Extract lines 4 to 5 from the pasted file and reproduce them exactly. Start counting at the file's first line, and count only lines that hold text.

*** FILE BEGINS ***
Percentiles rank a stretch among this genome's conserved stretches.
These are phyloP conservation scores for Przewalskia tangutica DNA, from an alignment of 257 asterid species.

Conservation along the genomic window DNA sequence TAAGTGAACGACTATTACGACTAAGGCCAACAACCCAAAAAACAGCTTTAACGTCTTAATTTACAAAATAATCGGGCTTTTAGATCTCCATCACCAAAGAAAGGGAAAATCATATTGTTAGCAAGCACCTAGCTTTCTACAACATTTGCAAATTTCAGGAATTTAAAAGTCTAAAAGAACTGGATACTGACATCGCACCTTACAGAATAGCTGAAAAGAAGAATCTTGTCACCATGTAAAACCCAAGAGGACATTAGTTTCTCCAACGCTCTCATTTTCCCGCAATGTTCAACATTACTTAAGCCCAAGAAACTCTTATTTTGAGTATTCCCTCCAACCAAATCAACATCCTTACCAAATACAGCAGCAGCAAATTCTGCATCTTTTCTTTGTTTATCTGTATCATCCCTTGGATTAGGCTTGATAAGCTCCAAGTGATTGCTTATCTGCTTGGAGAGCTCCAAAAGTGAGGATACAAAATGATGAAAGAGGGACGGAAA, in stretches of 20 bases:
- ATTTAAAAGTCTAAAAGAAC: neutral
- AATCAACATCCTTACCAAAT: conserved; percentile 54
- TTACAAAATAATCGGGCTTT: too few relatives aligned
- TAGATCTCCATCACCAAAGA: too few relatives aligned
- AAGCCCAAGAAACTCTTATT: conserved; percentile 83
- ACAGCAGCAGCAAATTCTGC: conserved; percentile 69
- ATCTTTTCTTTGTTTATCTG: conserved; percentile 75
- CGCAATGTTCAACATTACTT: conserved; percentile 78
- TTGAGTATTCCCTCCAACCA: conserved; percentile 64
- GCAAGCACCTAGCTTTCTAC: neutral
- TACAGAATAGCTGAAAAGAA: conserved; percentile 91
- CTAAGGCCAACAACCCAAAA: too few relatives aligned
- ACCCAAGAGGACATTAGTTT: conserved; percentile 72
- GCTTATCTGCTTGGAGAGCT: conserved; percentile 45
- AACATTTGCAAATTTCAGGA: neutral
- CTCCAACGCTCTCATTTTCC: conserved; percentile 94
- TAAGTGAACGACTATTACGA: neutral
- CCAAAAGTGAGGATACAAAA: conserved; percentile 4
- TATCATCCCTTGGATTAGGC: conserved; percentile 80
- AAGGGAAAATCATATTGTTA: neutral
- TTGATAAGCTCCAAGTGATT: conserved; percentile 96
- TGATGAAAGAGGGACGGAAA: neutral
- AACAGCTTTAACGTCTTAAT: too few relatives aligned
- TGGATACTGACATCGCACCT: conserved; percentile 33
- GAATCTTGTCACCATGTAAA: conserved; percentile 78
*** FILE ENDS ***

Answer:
- ATTTAAAAGTCTAAAAGAAC: neutral
- AATCAACATCCTTACCAAAT: conserved; percentile 54